Reel Thoughts: ‘Turning Red’ is an unapologetic coming-of-age ‘tail’ of self-acceptance, healing


Illustration by Audrey Hettleman

Thirteen-year-old Meilin Lee navigates Toronto as her red panda alter-ego in Pixar’s latest feature film, “Turning Red” (directed by Domee Shi).

April Li, Senior Staffer

This article contains spoilers.

Set in a dreamy rendition of early-aughts Toronto, Pixar’s new animated movie “Turning Red” captures all the angst, confusion and excitement of young teenhood.

Directed by Domee Shi (director of Pixar 2018 short “Bao”), “Turning Red” follows Chinese-Canadian teenager Meilin Lee (Rosalie Chiang) as she navigates her newfound independence. Mei helps her parents run the family temple and fangirls over the boy band 4*Town with her three best friends.

However, things get complicated when Mei starts transforming into a giant red panda whenever she feels emotional or overly excited. After learning this trait was a blessing granted to all her female ancestors, Mei struggles more than ever with her turbulent feelings. Her new alter ego forces her to confront her overprotective mother, Ming (Sandra Oh), and make her own decision about this gift.

With its vibrant cityscapes and a color palette that recalls the vivid hues of oil pastels, “Turning Red” draws clear influences from Japanese anime. Replete with Tamagotchis and Nokia flip phones, the movie brings to life what Shi (the first solo woman director of a Pixar film) dubbed the “Asian tween fever dream” of the 2000s.

“Turning Red” excels in its unapologetic depiction of girlhood and empowering female friendships. Best friends Miriam, Priya and Abby are supportive when Mei reveals her red panda form. In response to Mei’s fear they’ll “go become women without (her),” they cheer her up with 4*Town’s “Nobody Like U.” The girls’ unwavering friendships help Mei’s panda stay calm, and Mei realizes just how valuable this sisterhood is by the end of the film.

The red panda transformation is not only an allegory for puberty’s emotional and physical changes but also an avenue for the film to discuss culturally specific intergenerational trauma. In a climactic scene, Mei meets a younger version of her mother and realizes Ming had similar fears of hurting her own mother through the panda.

For those who can relate to the generational suppression of emotions or the pressures of earning parental approval, “Turning Red” may offer catharsis when Mei’s mother says “I’m sorry.”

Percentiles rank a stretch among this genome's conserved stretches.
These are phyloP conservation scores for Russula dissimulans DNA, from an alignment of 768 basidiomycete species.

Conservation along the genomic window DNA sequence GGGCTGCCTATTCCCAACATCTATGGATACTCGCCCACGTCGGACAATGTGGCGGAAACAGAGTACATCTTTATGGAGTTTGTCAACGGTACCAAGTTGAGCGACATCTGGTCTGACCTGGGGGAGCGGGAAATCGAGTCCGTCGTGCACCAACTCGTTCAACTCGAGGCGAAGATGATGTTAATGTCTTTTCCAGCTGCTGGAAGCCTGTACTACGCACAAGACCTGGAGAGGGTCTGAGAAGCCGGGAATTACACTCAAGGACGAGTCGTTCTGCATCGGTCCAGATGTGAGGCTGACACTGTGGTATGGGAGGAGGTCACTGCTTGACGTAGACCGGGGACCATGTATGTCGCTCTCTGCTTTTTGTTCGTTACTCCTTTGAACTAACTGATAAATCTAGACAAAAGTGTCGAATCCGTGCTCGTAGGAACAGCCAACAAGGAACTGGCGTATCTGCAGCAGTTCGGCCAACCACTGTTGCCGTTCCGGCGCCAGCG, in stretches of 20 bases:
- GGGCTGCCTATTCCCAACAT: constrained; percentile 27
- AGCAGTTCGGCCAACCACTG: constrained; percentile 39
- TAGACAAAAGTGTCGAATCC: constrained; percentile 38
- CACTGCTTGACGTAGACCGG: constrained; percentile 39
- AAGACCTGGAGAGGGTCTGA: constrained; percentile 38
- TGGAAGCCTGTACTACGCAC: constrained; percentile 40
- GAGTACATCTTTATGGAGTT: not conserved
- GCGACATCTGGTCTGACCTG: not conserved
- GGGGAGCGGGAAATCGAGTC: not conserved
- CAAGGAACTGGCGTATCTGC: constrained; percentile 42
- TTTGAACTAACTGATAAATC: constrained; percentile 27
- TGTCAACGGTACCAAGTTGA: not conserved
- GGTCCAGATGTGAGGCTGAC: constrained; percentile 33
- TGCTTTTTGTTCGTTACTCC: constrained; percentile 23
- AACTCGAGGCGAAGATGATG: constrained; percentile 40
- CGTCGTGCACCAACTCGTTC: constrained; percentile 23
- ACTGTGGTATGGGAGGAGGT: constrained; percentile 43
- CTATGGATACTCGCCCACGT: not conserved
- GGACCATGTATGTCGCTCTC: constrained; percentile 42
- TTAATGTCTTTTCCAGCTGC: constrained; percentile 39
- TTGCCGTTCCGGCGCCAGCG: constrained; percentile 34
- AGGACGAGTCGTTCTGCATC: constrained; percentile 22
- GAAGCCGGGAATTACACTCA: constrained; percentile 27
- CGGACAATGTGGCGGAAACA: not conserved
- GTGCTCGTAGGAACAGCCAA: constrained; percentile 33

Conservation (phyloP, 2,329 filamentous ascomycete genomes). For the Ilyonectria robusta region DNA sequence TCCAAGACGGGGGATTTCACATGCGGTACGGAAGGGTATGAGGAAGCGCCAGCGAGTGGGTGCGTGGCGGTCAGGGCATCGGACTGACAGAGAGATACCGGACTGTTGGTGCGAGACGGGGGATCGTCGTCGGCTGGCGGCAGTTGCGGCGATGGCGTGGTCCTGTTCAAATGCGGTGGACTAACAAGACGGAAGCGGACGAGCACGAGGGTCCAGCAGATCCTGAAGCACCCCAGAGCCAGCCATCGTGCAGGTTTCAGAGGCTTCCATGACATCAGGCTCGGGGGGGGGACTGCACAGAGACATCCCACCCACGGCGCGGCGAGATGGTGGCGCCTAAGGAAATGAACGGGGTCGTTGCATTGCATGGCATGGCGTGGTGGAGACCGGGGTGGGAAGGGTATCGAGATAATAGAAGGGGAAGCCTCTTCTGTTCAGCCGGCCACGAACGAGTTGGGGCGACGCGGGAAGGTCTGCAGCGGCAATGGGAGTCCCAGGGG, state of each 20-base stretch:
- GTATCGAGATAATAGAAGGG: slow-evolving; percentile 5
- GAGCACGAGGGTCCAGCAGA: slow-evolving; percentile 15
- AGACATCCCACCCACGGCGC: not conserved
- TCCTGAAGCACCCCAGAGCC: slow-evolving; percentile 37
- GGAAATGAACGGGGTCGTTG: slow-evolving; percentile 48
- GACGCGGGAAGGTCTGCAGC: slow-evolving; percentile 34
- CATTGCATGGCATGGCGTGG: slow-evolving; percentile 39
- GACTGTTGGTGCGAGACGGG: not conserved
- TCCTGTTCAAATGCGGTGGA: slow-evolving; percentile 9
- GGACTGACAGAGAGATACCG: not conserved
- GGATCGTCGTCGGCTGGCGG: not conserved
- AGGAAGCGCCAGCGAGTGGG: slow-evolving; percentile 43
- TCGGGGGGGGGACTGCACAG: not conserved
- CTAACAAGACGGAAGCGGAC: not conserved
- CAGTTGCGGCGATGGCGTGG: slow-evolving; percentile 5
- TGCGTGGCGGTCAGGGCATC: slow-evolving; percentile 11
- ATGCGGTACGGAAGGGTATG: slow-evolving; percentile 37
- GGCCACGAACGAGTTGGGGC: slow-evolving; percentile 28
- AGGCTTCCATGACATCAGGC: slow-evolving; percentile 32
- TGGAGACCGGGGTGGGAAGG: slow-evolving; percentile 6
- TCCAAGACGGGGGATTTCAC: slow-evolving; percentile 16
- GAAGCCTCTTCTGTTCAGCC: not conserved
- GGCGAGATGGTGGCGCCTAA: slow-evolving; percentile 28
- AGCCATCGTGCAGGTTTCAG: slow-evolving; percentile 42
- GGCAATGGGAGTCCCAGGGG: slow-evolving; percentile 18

While in our everyday lives there are no astral bamboo forests to facilitate these moments of reconciliation, this scene gives a hopeful vision of a first step — even if it’s not a thorough solution to the complexities of intergenerational trauma.

Mother-daughter relationships are a common topic in Asian diasporic media, but “Turning Red” presents a refreshing take by depicting a close and friendly dynamic between Ming and Mei from the first frame.

The beauty of the movie is the duo’s relationship shows one mother-daughter story — inevitably, it won’t align with that of every viewer, even those who also identify as Asian. “Turning Red” shows us one importance of representation: When we have more narratives about us in the media, we see the diversity of experiences in our communities.

By the film’s resolution, Mei achieves a balance between her desires to remain filial and her pursuit of other interests such as 4*Town and drawing. It’s a satisfying ending, especially when earlier scenes show this conclusion isn’t a given. Mei’s friend Miriam encourages her to keep her panda form, saying, “You’re not the same feather-dustin’, straight-A, goody-goody … you’re such a rebel now!”

Miriam’s comments reflect a perspective that doesn’t always take into consideration the complexities of Mei’s Chinese-Canadian identity. Characters and audiences may want to encourage Mei’s complete “rebellion,” viewing her loyalty to her family as a negative counterpoint. But although Mei refuses to seal her panda form away, she continues to help at the family temple, staying true to herself and all facets of her personality.

Still, “Turning Red” has its flaws. Ming uses racially coded language to deride 4*Town, describing the band with words like “delinquents,” a term often used to stereotype Black people. The movie never explicitly checks Ming on her anti-Blackness. Rather, it creates a binary between 4*Town as a vehicle for Mei’s “rebelliousness” versus her role as “a good girl.”

Especially in a film that uses Black culture and cultural contributions — music, dance, AAVE — to advance the plot, it’s disappointing to see a paucity of Black people both on screen and behind the scenes.

Hopefully, “Turning Red” can be a starting point for conversations not only about topics like intergenerational trauma but also how anti-Blackness must be addressed in both our media and our communities.

After all, conversations are what the movie is about. Along with its message of self-acceptance, “Turning Red” shows us the healing that comes when we talk to one another.

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